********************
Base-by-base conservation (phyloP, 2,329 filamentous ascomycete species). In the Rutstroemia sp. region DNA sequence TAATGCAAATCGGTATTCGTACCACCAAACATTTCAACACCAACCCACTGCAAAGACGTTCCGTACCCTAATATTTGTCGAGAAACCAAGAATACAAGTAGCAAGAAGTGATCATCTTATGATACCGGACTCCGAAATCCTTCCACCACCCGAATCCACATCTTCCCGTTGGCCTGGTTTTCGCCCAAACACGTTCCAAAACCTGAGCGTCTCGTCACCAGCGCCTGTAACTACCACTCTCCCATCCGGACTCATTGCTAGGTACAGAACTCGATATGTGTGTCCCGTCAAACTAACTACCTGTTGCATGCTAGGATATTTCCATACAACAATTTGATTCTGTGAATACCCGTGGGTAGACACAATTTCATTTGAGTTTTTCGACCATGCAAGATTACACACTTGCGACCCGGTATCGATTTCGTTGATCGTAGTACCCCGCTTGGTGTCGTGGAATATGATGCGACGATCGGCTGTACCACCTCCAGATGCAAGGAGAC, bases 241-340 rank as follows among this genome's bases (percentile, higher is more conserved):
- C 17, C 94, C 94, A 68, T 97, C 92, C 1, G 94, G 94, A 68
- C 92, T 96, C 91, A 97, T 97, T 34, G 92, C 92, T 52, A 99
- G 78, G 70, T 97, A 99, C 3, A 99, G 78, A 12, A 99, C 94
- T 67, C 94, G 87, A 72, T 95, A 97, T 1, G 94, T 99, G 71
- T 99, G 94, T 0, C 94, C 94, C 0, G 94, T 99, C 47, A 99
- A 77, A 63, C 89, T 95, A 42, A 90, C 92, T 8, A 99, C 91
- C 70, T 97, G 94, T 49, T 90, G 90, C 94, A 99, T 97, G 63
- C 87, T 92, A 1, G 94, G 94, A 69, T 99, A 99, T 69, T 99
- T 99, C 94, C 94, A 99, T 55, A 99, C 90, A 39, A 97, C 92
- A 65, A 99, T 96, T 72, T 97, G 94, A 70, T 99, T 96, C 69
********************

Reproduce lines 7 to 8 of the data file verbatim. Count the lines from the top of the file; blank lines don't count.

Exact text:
- A 77, A 63, C 89, T 95, A 42, A 90, C 92, T 8, A 99, C 91
- C 70, T 97, G 94, T 49, T 90, G 90, C 94, A 99, T 97, G 63